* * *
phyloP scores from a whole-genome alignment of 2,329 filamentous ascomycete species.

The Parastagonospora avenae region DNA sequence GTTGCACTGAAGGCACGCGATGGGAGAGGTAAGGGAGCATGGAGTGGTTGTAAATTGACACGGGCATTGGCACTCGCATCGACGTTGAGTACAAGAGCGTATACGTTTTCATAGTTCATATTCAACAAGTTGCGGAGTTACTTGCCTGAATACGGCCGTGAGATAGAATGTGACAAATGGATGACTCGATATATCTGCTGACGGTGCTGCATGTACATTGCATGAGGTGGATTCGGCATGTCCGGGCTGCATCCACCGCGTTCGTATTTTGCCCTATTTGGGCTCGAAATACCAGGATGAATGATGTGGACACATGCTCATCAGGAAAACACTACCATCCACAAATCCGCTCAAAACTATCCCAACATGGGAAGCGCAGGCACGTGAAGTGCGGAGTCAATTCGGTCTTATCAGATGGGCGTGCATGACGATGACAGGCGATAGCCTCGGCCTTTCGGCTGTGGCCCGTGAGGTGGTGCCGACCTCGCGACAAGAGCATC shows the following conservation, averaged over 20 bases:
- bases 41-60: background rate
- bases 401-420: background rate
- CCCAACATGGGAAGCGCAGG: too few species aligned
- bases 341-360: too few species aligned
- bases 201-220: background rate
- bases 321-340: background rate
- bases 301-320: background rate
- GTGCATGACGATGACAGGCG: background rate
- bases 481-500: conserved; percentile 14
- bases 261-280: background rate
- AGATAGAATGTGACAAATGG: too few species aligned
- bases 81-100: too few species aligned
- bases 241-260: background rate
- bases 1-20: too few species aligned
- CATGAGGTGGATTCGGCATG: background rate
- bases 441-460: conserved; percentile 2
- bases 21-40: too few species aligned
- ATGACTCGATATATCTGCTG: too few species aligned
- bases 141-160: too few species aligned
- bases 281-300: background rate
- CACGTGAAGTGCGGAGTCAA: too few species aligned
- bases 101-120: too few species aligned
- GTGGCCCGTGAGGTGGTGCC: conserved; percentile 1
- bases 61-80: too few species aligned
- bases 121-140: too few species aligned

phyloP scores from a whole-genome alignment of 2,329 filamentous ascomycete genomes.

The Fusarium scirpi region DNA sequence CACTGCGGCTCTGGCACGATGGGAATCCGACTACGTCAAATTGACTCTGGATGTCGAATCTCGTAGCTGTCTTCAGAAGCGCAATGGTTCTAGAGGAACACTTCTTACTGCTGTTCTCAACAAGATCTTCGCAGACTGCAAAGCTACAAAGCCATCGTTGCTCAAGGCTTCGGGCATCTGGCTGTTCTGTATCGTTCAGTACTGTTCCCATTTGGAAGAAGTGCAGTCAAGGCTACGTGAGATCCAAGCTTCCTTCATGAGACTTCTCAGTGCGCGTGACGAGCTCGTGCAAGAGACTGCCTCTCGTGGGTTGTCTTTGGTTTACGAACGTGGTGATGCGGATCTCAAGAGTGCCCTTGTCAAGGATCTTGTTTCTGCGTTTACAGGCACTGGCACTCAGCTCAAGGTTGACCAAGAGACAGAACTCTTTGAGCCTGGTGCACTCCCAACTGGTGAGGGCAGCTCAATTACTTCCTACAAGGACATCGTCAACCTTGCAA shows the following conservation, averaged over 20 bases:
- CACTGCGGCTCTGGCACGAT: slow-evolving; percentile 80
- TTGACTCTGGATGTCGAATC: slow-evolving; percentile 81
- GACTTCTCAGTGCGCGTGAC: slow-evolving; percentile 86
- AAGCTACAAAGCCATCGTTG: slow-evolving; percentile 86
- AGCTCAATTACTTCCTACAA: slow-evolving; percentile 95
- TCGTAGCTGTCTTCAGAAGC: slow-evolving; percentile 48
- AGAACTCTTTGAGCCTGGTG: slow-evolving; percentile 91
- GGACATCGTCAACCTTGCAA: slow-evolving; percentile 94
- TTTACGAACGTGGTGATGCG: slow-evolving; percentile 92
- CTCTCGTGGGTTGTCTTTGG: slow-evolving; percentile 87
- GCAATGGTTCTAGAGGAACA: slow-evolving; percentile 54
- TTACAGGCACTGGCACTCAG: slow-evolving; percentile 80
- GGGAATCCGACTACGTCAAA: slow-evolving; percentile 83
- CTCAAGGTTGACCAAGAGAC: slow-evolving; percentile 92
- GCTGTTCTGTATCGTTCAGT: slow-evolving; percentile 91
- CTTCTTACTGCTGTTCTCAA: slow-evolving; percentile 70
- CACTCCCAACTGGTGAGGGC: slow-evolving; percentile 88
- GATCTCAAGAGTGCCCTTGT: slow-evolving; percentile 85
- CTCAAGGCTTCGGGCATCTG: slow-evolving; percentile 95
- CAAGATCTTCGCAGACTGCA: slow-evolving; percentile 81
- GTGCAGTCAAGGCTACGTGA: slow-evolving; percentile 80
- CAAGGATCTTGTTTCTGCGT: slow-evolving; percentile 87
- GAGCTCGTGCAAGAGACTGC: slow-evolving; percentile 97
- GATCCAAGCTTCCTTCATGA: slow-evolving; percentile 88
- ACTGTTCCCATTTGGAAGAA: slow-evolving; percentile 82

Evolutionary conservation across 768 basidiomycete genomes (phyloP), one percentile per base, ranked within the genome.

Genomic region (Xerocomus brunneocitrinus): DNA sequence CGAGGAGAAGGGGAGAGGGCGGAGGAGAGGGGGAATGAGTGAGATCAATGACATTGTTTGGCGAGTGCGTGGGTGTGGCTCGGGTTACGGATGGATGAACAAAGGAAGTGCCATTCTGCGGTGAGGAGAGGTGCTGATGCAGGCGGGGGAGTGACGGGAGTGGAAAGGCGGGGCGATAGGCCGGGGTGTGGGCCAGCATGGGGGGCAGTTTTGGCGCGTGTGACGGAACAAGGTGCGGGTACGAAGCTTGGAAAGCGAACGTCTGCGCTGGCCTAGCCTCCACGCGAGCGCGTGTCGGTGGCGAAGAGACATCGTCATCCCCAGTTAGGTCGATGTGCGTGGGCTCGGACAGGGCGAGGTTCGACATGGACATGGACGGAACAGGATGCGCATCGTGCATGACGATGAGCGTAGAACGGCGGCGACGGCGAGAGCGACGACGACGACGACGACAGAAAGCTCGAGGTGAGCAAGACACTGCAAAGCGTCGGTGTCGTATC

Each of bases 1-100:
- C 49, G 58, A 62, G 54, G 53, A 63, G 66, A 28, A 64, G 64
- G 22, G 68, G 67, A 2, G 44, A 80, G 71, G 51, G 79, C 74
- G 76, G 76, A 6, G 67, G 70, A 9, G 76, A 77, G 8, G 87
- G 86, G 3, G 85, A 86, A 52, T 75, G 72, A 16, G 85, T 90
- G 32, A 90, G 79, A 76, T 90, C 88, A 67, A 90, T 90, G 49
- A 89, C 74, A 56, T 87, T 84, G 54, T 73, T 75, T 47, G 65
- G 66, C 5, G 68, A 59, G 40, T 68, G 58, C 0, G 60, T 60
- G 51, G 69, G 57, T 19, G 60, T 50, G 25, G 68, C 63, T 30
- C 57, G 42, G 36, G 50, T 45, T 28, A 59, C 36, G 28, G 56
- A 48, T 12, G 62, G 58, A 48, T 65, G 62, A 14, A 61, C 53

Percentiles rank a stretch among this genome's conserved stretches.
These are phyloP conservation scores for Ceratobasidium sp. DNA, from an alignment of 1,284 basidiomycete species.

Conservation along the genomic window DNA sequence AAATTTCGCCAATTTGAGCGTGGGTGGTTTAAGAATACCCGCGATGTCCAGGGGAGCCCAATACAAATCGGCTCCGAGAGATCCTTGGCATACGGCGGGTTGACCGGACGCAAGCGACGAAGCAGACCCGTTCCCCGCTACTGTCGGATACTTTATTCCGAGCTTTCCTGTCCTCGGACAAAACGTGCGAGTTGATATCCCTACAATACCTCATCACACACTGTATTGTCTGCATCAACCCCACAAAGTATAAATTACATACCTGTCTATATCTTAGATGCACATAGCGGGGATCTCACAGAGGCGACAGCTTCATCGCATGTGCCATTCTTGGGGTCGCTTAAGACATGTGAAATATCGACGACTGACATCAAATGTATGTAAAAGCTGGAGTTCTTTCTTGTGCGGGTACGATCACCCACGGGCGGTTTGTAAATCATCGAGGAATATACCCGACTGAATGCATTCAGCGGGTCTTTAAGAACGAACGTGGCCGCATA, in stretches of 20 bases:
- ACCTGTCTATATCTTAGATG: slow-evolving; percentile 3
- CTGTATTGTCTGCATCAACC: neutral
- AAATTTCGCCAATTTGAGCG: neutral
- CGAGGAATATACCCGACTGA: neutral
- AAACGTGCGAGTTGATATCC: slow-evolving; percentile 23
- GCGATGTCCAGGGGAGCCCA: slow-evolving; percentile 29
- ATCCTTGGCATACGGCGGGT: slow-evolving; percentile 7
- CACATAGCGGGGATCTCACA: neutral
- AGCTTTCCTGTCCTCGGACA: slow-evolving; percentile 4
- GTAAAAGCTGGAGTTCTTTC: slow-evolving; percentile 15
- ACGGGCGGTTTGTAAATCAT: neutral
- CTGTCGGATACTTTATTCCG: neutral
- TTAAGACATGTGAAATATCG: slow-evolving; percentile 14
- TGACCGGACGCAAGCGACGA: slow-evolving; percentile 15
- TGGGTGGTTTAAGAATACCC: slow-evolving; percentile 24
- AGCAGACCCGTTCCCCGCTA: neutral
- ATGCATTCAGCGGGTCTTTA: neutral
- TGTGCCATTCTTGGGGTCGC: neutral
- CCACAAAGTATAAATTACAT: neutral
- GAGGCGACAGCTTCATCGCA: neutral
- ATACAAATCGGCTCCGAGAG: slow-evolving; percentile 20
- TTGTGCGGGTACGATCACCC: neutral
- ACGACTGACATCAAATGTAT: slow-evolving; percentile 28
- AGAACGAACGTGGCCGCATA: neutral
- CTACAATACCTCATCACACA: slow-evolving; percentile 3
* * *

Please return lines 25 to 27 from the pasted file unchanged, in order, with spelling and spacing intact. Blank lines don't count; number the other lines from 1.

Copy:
- GTGGCCCGTGAGGTGGTGCC: conserved; percentile 1
- bases 61-80: too few species aligned
- bases 121-140: too few species aligned